Everyone needs to calm the fuck down about state schools

ZACK HASSAN wants to know what the problem is with the idea of state school only colleges.

admissions guardian King's private school quinoa state school

What do the words “Christ”, “Straight Dumb” and “Drivel” all have in common?

If you said that they’re all thinly veiled abuse that decorated my news feed yesterday, you were right, and probably stalking me.

These were all responses to a recent Guardian article suggesting that Oxbridge should set up state-school only colleges. And like a boarding school headmaster who’s accidentally turned up for work at the local comprehensive down the road, I’m left aghast by what has been exposed.

First off, the article wasn’t horrendous and I don’t think state-school colleges are a bad idea. Since we’re at it, why don’t we ask about BME-only colleges too? With all three demographic boxes ticked for positive discrimination, the white, male, privately educated Oxbridge graduate might finally be a thing of the past. We can fully embrace the liberal left-wing utopia that we can only gain through positive discrimination.

No everything they publish is rubbish

The Guardian: Not totally full of shit all the time

I am of course, exaggerating. But only slightly more than those saying that it would “reinforce the myth that it’s unusual for state-educated kids to go to Oxbridge,” and “everyone at mainstream colleges would look down on them.” I mean, wouldn’t the 60% of Cambridge students that come from state schools have something to say about private school knobs treating them like peasants?

My point is this: it might be a good idea or it might not, but it’s certainly not an idea based in utter batshit insanity. We do have women’s colleges after all.

Some people fear positive-discrimination colleges will lead to segregation and more inequality, but looking at women’s only colleges it’s clear this isn’t what would happen. I’ve never thought of Murray Edwards and Newnham girls as segregated, and as far as my admittedly male brain has heard, those students haven’t complained about not being able to make male friends.

Nor are they ostracised for being women who wouldn’t have got in otherwise. Why not? Possibly because Cantabs mix on swaps, in sports, in societies. Your college is not like some kind of label superglued to your forehead that warns people you’re coming from a mile off. But some people are assuming that it is, on this one issue, and that’s strange.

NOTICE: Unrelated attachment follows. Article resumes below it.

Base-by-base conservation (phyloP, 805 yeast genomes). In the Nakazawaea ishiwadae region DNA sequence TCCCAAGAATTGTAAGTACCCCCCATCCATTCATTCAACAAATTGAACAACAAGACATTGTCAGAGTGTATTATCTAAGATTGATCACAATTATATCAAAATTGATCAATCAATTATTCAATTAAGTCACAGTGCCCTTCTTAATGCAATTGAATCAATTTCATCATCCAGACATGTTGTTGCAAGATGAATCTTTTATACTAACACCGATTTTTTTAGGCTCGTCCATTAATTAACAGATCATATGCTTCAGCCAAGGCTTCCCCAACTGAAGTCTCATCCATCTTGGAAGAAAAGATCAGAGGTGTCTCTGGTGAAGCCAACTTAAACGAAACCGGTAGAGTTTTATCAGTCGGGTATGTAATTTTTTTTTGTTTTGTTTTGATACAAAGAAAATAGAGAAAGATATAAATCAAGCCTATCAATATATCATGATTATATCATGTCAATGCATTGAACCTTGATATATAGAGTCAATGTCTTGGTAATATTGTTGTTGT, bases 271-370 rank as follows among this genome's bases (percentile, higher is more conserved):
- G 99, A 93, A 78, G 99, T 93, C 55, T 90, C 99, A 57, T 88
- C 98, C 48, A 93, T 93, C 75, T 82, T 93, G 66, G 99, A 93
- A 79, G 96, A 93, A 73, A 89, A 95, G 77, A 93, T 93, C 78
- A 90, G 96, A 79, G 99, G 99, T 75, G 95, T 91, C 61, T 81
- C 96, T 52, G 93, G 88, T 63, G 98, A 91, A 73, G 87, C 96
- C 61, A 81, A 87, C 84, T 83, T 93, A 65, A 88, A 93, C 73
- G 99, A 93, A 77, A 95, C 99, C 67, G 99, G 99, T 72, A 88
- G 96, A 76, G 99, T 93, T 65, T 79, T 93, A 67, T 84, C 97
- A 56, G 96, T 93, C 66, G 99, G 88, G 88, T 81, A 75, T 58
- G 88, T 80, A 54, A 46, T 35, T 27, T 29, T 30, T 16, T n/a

It could be modelled after a comprehensive sixth-form

It could be modelled after a comprehensive sixth-form, like Homerton

There are also criticisms of “it wouldn’t affect overall application trends,” and “positive discrimination-colleges are always really shit.” If that was true, then why have so many graduates of women’s only colleges gone on to be such high-flying women? Why does nobody question the right of Medwards and Newnham students to go here? Why aren’t applications from women falling through the floor?

The astute among you might notice that women’s colleges were set up a long time ago, for different reasons, and might not be fit for purpose now. Some might even question the impact they made on gender equality even at the time. But I don’t think it follows that because something started a long time ago, it means it can’t be good for equality today.

Today, this kind of positive discrimination has the potential to catapult a select few into beating the disadvantage they face in society and make them leadership figures. Newnham and Murray Edwards do that for women, why can’t we do it for state-schools?

All the evidence suggests that state-school pupils do better when they get to Oxbridge, and the problem is merely admissions. Even if all these arguments about being looked down upon were true, the real trump card is that Oxbridge degree you get at the end that reverses disadvantage.

It strikes me as strange that the most popular arguments against state-school only colleges have also been the weakest. What if you were to say the only benefiters from such a policy would white, middle class grammar school pupils? Or that the real solution to inequality requires grass roots action and improved state education? Or even that it is ridiculous to imply Cambridge is going to make any difference on a national scale?

We need more research into admissions statistics

We need more research into admissions statistics

Well, the answer to these questions is I don’t know. And neither do you. No, you really don’t. What we need is a proper investigation of the facts surrounding positive discrimination policies. The lack of research surrounding interpretations of admissions statistics needs to be properly addressed. Because if it turns out that setting up a state-school college could be advantageous to students who would suffer disadvantage otherwise, it would be mad not to support them.

Debates about state and private education always seem to get Cantabs riled. Everyone’s views are deep seated and the convention of starting your comments with the phrase “As a state/privately educated student, I think that…” means that it’s easy to offend someone’s sense of identity.

If we’re going to start taking this seriously, one thing’s clear. We need to start letting facts inform our opinions, not prejudice.

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